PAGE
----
No, I do not support the smoking ban. I was actually the only person on the Smoking Ban Task Force representing the interests of residents. I attended every meeting, but we all became acutely aware that the City Council already knew what they wanted to pass, and that our concerns about the measure were entirely ignored. Very few people can understand how to interpret or enforce the current language of the smoking ban. While I am not opposed to some sort of ban. I think it really needs to be understandable and straightforward, and it should not impact businesses that want clearly defined smoking areas.


How would you balance the various desires of the residents between continued development by some and the desire to hold onto the unique, artsy, affordable city WeHo used to be?

I think we should evaluate all buildings individually by its aesthetic beauty, its perceived and actual value to residents, and the environmental impact it has on the community. I do not believe that continued development needs to be at the expense of our unique and artsy small businesses. In fact, I think that the more we mitigate our traffic and parking problems, the more our small businesses and large businesses will benefit from each other, as individuals can walk around and no longer be restricted to one-stop shopping. In terms of affordable housing, there is a trend of buildings with rental units being sold to condo developers. These condos are unaffordable, which is why they are largely still unoccupied, and they have replaced rental units that have housed renters who have made our city an exciting and interesting place to live.


How do you plan on working with your constituents in addressing their concerns?

I believe that City Councilors and their Deputies are obligated to meet with their constituents, whether it is one-on-one or in a town hall setting. We also need to have reputable, unbiased research companies gather input from our residents and publish the reports. During the process of the General Plan, the initial consultant was fired because the findings were not consistent with the agenda of the incumbents. This cannot be allowed to happen. Similarly, task forces and committees should not be tools to reinforce your predetermined agenda, or charades to create the semblance of concern. The incumbents have raised over 230,000 dollars. I have not taken a single dollar from developers, and so my allegiance lies solely with our residents and businesses.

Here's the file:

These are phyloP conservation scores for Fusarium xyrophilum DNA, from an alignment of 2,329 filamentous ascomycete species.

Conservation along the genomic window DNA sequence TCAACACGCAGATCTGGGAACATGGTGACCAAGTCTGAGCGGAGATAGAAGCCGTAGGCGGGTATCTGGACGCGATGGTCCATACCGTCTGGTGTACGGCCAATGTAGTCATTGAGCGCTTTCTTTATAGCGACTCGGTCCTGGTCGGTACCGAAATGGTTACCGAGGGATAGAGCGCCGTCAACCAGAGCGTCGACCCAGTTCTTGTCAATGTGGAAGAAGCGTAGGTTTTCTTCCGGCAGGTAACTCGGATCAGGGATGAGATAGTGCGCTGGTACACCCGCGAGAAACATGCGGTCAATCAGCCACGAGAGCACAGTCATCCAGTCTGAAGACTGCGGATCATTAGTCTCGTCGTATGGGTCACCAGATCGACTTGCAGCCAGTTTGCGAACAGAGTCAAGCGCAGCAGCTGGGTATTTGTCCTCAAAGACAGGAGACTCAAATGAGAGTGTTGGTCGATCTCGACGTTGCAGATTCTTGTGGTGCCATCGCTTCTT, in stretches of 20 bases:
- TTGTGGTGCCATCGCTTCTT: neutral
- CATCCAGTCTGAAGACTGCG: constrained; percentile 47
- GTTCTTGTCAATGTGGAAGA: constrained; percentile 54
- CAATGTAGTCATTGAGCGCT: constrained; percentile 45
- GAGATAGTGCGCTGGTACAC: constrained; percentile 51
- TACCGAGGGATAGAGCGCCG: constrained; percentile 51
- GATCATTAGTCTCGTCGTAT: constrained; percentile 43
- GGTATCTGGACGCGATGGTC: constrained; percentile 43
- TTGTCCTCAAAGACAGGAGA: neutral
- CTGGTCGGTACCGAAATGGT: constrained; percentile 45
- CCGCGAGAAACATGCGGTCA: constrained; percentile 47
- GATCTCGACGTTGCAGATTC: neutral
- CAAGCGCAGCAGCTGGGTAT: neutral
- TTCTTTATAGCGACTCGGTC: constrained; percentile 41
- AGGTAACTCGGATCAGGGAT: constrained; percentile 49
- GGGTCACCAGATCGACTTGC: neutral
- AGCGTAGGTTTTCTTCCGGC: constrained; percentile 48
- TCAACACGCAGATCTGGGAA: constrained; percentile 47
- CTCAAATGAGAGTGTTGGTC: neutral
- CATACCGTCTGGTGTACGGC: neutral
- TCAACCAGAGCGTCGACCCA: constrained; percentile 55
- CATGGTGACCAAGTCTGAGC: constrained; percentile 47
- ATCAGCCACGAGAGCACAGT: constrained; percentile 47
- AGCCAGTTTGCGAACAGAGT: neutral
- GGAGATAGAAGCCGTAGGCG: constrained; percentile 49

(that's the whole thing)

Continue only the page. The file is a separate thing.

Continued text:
Public transportation is an important issue for LAist readers. What role should public transportation have in West Hollywood?

I believe that public transportation is vital for the development and evolution of West Hollywood. Our traffic and parking problems are examples of the problems cities face when they are largely dependent upon a car culture. We need to make our bus lines and hours more convenient for commuters and residents. I think it is especially important to have bus lines that operate late, so that people can drink and have a reasonable means of getting home. It would also allow people to have fun in West Hollywood without struggling with our parking nightmare. While the MTA did not approve a subway line to West Hollywood, I believe that there are light rail options that would greatly benefit our city. Therefore, I strongly support Villaraigosa’s 30/10 initiative, and I am glad to see that support is growing.


Partial List of Endorsements (provided by candidate):

  • Tony Torres, Vice President of Diverse Strategies for Organizing (DSO)

  • Eddie Martinez, Associate Director of The Wall of Las Memorias

  • Allegra Allison, Community Activist West Hollywood Neighborhood Alliance

  • Patrick Kibby, Realtor/ Broker Associate Keller Williams

  • Pat Russell, Community Activist, West Hollywood Resident

  • Edward “Ed” Garren, East Side Redevelopment Project Area Committee

  • Barbara Robertson, Artist, West Hollywood Resident/ Renter

  • Lynn Russell, Community Activist

  • Roy Rogers Oldenkamp, Co-Chair West Hollywood Neighborhood Alliance (WEHONA)

  • Joseph Clapsaddle, West Hollywood Businessman and Resident

  • Justine Ruddock, Small Business Owner

LAist does not endorse political candidates. All candidates from the City of L.A.'s Official Candidate List were contacted to participate and were given the same set of questions, with the exception of West Hollywood candidates, who were sent a WeHo-specific list of questions.